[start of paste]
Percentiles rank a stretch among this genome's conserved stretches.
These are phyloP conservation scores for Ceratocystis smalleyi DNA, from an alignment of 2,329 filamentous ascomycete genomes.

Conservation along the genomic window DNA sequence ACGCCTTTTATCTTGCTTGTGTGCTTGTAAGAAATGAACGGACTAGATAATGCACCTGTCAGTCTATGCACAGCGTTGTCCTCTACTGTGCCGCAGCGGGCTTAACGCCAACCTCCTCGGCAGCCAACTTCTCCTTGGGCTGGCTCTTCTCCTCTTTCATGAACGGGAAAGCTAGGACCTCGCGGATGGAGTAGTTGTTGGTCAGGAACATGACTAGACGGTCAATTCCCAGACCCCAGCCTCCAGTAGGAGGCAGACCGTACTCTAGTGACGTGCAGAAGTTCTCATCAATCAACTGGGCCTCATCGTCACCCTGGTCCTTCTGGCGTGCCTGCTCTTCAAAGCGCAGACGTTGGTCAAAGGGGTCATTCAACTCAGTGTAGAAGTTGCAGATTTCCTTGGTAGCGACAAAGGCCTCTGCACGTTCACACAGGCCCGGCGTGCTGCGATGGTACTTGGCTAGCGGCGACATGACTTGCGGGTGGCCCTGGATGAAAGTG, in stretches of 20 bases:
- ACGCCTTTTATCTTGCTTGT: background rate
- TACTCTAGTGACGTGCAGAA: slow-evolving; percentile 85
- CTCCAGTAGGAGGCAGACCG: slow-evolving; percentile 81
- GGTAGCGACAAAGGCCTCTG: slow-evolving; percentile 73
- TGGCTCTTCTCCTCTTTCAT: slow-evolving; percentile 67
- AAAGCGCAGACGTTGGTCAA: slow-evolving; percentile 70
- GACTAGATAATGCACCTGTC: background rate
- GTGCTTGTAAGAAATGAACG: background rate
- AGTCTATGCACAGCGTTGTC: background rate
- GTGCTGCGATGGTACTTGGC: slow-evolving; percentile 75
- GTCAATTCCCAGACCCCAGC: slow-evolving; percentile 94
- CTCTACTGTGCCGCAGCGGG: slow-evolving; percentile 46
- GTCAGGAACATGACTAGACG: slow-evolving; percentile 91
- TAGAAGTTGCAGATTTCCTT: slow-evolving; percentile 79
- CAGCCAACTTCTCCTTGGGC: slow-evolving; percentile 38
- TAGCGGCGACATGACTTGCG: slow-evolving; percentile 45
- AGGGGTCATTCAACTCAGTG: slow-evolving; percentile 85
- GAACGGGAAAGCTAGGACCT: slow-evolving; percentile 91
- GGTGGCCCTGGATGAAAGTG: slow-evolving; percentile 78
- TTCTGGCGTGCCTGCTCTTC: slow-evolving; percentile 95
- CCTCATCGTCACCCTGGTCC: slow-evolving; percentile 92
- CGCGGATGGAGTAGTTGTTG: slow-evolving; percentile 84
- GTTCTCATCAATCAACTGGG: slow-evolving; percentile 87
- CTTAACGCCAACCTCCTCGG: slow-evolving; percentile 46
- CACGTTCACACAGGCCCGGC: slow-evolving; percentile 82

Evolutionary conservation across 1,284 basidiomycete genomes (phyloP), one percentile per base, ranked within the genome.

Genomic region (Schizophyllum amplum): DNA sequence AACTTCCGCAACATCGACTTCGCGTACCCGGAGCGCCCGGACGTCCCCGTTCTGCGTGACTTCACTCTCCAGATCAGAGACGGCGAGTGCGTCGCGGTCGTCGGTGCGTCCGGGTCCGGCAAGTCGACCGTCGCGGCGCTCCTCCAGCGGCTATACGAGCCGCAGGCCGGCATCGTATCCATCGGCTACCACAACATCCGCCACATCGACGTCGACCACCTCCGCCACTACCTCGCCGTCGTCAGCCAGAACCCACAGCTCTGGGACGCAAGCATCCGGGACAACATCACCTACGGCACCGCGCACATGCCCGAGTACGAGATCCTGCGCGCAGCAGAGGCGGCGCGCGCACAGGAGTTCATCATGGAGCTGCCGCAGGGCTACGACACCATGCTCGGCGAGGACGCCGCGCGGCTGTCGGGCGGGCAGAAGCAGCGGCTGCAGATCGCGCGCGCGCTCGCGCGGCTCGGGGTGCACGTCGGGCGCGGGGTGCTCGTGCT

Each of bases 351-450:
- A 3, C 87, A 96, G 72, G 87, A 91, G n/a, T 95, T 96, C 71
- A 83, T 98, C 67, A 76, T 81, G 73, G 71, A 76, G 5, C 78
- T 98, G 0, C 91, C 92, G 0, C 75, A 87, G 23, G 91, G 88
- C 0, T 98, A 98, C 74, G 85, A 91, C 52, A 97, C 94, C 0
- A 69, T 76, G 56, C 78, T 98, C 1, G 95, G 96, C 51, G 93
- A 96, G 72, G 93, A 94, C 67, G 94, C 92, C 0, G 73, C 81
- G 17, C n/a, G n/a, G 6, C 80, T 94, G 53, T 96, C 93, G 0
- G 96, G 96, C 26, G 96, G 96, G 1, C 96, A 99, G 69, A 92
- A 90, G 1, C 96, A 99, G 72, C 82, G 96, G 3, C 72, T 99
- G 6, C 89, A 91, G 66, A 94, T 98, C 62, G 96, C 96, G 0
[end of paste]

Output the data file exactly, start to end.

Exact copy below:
Percentiles rank a stretch among this genome's conserved stretches.
These are phyloP conservation scores for Ceratocystis smalleyi DNA, from an alignment of 2,329 filamentous ascomycete genomes.

Conservation along the genomic window DNA sequence ACGCCTTTTATCTTGCTTGTGTGCTTGTAAGAAATGAACGGACTAGATAATGCACCTGTCAGTCTATGCACAGCGTTGTCCTCTACTGTGCCGCAGCGGGCTTAACGCCAACCTCCTCGGCAGCCAACTTCTCCTTGGGCTGGCTCTTCTCCTCTTTCATGAACGGGAAAGCTAGGACCTCGCGGATGGAGTAGTTGTTGGTCAGGAACATGACTAGACGGTCAATTCCCAGACCCCAGCCTCCAGTAGGAGGCAGACCGTACTCTAGTGACGTGCAGAAGTTCTCATCAATCAACTGGGCCTCATCGTCACCCTGGTCCTTCTGGCGTGCCTGCTCTTCAAAGCGCAGACGTTGGTCAAAGGGGTCATTCAACTCAGTGTAGAAGTTGCAGATTTCCTTGGTAGCGACAAAGGCCTCTGCACGTTCACACAGGCCCGGCGTGCTGCGATGGTACTTGGCTAGCGGCGACATGACTTGCGGGTGGCCCTGGATGAAAGTG, in stretches of 20 bases:
- ACGCCTTTTATCTTGCTTGT: background rate
- TACTCTAGTGACGTGCAGAA: slow-evolving; percentile 85
- CTCCAGTAGGAGGCAGACCG: slow-evolving; percentile 81
- GGTAGCGACAAAGGCCTCTG: slow-evolving; percentile 73
- TGGCTCTTCTCCTCTTTCAT: slow-evolving; percentile 67
- AAAGCGCAGACGTTGGTCAA: slow-evolving; percentile 70
- GACTAGATAATGCACCTGTC: background rate
- GTGCTTGTAAGAAATGAACG: background rate
- AGTCTATGCACAGCGTTGTC: background rate
- GTGCTGCGATGGTACTTGGC: slow-evolving; percentile 75
- GTCAATTCCCAGACCCCAGC: slow-evolving; percentile 94
- CTCTACTGTGCCGCAGCGGG: slow-evolving; percentile 46
- GTCAGGAACATGACTAGACG: slow-evolving; percentile 91
- TAGAAGTTGCAGATTTCCTT: slow-evolving; percentile 79
- CAGCCAACTTCTCCTTGGGC: slow-evolving; percentile 38
- TAGCGGCGACATGACTTGCG: slow-evolving; percentile 45
- AGGGGTCATTCAACTCAGTG: slow-evolving; percentile 85
- GAACGGGAAAGCTAGGACCT: slow-evolving; percentile 91
- GGTGGCCCTGGATGAAAGTG: slow-evolving; percentile 78
- TTCTGGCGTGCCTGCTCTTC: slow-evolving; percentile 95
- CCTCATCGTCACCCTGGTCC: slow-evolving; percentile 92
- CGCGGATGGAGTAGTTGTTG: slow-evolving; percentile 84
- GTTCTCATCAATCAACTGGG: slow-evolving; percentile 87
- CTTAACGCCAACCTCCTCGG: slow-evolving; percentile 46
- CACGTTCACACAGGCCCGGC: slow-evolving; percentile 82

Evolutionary conservation across 1,284 basidiomycete genomes (phyloP), one percentile per base, ranked within the genome.

Genomic region (Schizophyllum amplum): DNA sequence AACTTCCGCAACATCGACTTCGCGTACCCGGAGCGCCCGGACGTCCCCGTTCTGCGTGACTTCACTCTCCAGATCAGAGACGGCGAGTGCGTCGCGGTCGTCGGTGCGTCCGGGTCCGGCAAGTCGACCGTCGCGGCGCTCCTCCAGCGGCTATACGAGCCGCAGGCCGGCATCGTATCCATCGGCTACCACAACATCCGCCACATCGACGTCGACCACCTCCGCCACTACCTCGCCGTCGTCAGCCAGAACCCACAGCTCTGGGACGCAAGCATCCGGGACAACATCACCTACGGCACCGCGCACATGCCCGAGTACGAGATCCTGCGCGCAGCAGAGGCGGCGCGCGCACAGGAGTTCATCATGGAGCTGCCGCAGGGCTACGACACCATGCTCGGCGAGGACGCCGCGCGGCTGTCGGGCGGGCAGAAGCAGCGGCTGCAGATCGCGCGCGCGCTCGCGCGGCTCGGGGTGCACGTCGGGCGCGGGGTGCTCGTGCT

Each of bases 351-450:
- A 3, C 87, A 96, G 72, G 87, A 91, G n/a, T 95, T 96, C 71
- A 83, T 98, C 67, A 76, T 81, G 73, G 71, A 76, G 5, C 78
- T 98, G 0, C 91, C 92, G 0, C 75, A 87, G 23, G 91, G 88
- C 0, T 98, A 98, C 74, G 85, A 91, C 52, A 97, C 94, C 0
- A 69, T 76, G 56, C 78, T 98, C 1, G 95, G 96, C 51, G 93
- A 96, G 72, G 93, A 94, C 67, G 94, C 92, C 0, G 73, C 81
- G 17, C n/a, G n/a, G 6, C 80, T 94, G 53, T 96, C 93, G 0
- G 96, G 96, C 26, G 96, G 96, G 1, C 96, A 99, G 69, A 92
- A 90, G 1, C 96, A 99, G 72, C 82, G 96, G 3, C 72, T 99
- G 6, C 89, A 91, G 66, A 94, T 98, C 62, G 96, C 96, G 0